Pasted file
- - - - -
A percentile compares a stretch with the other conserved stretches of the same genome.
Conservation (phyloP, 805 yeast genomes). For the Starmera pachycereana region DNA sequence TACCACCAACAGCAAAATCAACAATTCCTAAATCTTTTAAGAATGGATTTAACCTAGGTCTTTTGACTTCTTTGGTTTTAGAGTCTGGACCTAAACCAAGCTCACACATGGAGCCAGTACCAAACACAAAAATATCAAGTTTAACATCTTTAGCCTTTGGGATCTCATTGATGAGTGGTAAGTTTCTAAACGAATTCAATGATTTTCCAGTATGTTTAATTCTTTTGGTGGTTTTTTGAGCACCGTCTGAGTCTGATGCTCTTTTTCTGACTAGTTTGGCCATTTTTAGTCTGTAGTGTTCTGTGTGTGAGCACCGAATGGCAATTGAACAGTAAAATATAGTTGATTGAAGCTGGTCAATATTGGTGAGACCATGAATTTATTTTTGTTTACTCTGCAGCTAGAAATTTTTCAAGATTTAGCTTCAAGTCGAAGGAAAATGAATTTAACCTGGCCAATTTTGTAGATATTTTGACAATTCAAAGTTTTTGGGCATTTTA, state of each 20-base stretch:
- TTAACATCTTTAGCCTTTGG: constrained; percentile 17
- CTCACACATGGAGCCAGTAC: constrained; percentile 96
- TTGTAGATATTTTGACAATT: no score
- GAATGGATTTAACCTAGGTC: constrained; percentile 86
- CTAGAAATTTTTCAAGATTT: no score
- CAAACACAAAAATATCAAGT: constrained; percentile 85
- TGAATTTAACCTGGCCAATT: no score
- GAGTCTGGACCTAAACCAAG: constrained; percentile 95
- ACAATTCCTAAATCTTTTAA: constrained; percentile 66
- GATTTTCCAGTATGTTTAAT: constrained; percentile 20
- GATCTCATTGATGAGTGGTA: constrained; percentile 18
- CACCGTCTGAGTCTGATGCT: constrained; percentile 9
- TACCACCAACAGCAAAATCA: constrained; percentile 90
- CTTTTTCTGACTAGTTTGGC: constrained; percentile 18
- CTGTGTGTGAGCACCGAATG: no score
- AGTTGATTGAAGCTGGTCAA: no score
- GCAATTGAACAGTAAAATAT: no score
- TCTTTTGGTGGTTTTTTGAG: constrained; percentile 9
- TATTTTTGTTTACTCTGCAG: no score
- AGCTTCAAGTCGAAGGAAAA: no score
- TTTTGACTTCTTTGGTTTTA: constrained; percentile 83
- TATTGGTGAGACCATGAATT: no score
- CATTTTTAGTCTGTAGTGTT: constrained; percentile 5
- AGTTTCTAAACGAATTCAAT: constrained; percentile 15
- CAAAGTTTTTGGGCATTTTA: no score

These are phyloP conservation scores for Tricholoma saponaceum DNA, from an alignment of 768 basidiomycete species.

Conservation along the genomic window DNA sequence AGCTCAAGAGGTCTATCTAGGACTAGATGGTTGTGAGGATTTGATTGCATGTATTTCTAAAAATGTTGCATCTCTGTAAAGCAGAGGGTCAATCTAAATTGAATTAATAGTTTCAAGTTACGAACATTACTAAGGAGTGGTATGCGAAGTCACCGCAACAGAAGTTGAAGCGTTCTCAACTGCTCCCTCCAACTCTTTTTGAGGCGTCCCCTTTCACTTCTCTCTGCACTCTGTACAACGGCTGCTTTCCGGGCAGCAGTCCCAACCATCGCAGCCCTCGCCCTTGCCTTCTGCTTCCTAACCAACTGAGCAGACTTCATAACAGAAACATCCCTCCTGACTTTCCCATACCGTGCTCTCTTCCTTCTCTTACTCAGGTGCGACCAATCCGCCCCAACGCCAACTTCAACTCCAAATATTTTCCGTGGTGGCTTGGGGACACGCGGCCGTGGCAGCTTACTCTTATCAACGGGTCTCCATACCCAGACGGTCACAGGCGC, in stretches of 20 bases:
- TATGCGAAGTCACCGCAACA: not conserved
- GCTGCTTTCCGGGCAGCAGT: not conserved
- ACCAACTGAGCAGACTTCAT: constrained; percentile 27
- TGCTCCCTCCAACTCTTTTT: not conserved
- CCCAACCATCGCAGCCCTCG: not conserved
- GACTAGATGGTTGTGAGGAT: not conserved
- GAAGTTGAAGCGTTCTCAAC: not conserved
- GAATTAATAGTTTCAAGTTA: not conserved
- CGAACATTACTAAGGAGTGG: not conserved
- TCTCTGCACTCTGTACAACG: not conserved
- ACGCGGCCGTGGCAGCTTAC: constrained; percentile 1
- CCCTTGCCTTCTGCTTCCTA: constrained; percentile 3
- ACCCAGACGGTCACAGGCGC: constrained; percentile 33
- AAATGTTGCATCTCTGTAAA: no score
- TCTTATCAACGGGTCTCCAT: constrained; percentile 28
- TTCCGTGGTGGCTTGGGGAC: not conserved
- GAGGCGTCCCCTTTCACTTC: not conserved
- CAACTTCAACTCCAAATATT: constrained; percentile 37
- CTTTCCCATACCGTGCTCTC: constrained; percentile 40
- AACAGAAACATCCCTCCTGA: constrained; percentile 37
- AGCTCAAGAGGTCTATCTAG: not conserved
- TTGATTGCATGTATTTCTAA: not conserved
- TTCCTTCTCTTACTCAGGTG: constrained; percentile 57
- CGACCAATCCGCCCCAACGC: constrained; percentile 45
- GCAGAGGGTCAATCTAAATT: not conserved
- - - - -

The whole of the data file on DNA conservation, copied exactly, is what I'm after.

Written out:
A percentile compares a stretch with the other conserved stretches of the same genome.
Conservation (phyloP, 805 yeast genomes). For the Starmera pachycereana region DNA sequence TACCACCAACAGCAAAATCAACAATTCCTAAATCTTTTAAGAATGGATTTAACCTAGGTCTTTTGACTTCTTTGGTTTTAGAGTCTGGACCTAAACCAAGCTCACACATGGAGCCAGTACCAAACACAAAAATATCAAGTTTAACATCTTTAGCCTTTGGGATCTCATTGATGAGTGGTAAGTTTCTAAACGAATTCAATGATTTTCCAGTATGTTTAATTCTTTTGGTGGTTTTTTGAGCACCGTCTGAGTCTGATGCTCTTTTTCTGACTAGTTTGGCCATTTTTAGTCTGTAGTGTTCTGTGTGTGAGCACCGAATGGCAATTGAACAGTAAAATATAGTTGATTGAAGCTGGTCAATATTGGTGAGACCATGAATTTATTTTTGTTTACTCTGCAGCTAGAAATTTTTCAAGATTTAGCTTCAAGTCGAAGGAAAATGAATTTAACCTGGCCAATTTTGTAGATATTTTGACAATTCAAAGTTTTTGGGCATTTTA, state of each 20-base stretch:
- TTAACATCTTTAGCCTTTGG: constrained; percentile 17
- CTCACACATGGAGCCAGTAC: constrained; percentile 96
- TTGTAGATATTTTGACAATT: no score
- GAATGGATTTAACCTAGGTC: constrained; percentile 86
- CTAGAAATTTTTCAAGATTT: no score
- CAAACACAAAAATATCAAGT: constrained; percentile 85
- TGAATTTAACCTGGCCAATT: no score
- GAGTCTGGACCTAAACCAAG: constrained; percentile 95
- ACAATTCCTAAATCTTTTAA: constrained; percentile 66
- GATTTTCCAGTATGTTTAAT: constrained; percentile 20
- GATCTCATTGATGAGTGGTA: constrained; percentile 18
- CACCGTCTGAGTCTGATGCT: constrained; percentile 9
- TACCACCAACAGCAAAATCA: constrained; percentile 90
- CTTTTTCTGACTAGTTTGGC: constrained; percentile 18
- CTGTGTGTGAGCACCGAATG: no score
- AGTTGATTGAAGCTGGTCAA: no score
- GCAATTGAACAGTAAAATAT: no score
- TCTTTTGGTGGTTTTTTGAG: constrained; percentile 9
- TATTTTTGTTTACTCTGCAG: no score
- AGCTTCAAGTCGAAGGAAAA: no score
- TTTTGACTTCTTTGGTTTTA: constrained; percentile 83
- TATTGGTGAGACCATGAATT: no score
- CATTTTTAGTCTGTAGTGTT: constrained; percentile 5
- AGTTTCTAAACGAATTCAAT: constrained; percentile 15
- CAAAGTTTTTGGGCATTTTA: no score

These are phyloP conservation scores for Tricholoma saponaceum DNA, from an alignment of 768 basidiomycete species.

Conservation along the genomic window DNA sequence AGCTCAAGAGGTCTATCTAGGACTAGATGGTTGTGAGGATTTGATTGCATGTATTTCTAAAAATGTTGCATCTCTGTAAAGCAGAGGGTCAATCTAAATTGAATTAATAGTTTCAAGTTACGAACATTACTAAGGAGTGGTATGCGAAGTCACCGCAACAGAAGTTGAAGCGTTCTCAACTGCTCCCTCCAACTCTTTTTGAGGCGTCCCCTTTCACTTCTCTCTGCACTCTGTACAACGGCTGCTTTCCGGGCAGCAGTCCCAACCATCGCAGCCCTCGCCCTTGCCTTCTGCTTCCTAACCAACTGAGCAGACTTCATAACAGAAACATCCCTCCTGACTTTCCCATACCGTGCTCTCTTCCTTCTCTTACTCAGGTGCGACCAATCCGCCCCAACGCCAACTTCAACTCCAAATATTTTCCGTGGTGGCTTGGGGACACGCGGCCGTGGCAGCTTACTCTTATCAACGGGTCTCCATACCCAGACGGTCACAGGCGC, in stretches of 20 bases:
- TATGCGAAGTCACCGCAACA: not conserved
- GCTGCTTTCCGGGCAGCAGT: not conserved
- ACCAACTGAGCAGACTTCAT: constrained; percentile 27
- TGCTCCCTCCAACTCTTTTT: not conserved
- CCCAACCATCGCAGCCCTCG: not conserved
- GACTAGATGGTTGTGAGGAT: not conserved
- GAAGTTGAAGCGTTCTCAAC: not conserved
- GAATTAATAGTTTCAAGTTA: not conserved
- CGAACATTACTAAGGAGTGG: not conserved
- TCTCTGCACTCTGTACAACG: not conserved
- ACGCGGCCGTGGCAGCTTAC: constrained; percentile 1
- CCCTTGCCTTCTGCTTCCTA: constrained; percentile 3
- ACCCAGACGGTCACAGGCGC: constrained; percentile 33
- AAATGTTGCATCTCTGTAAA: no score
- TCTTATCAACGGGTCTCCAT: constrained; percentile 28
- TTCCGTGGTGGCTTGGGGAC: not conserved
- GAGGCGTCCCCTTTCACTTC: not conserved
- CAACTTCAACTCCAAATATT: constrained; percentile 37
- CTTTCCCATACCGTGCTCTC: constrained; percentile 40
- AACAGAAACATCCCTCCTGA: constrained; percentile 37
- AGCTCAAGAGGTCTATCTAG: not conserved
- TTGATTGCATGTATTTCTAA: not conserved
- TTCCTTCTCTTACTCAGGTG: constrained; percentile 57
- CGACCAATCCGCCCCAACGC: constrained; percentile 45
- GCAGAGGGTCAATCTAAATT: not conserved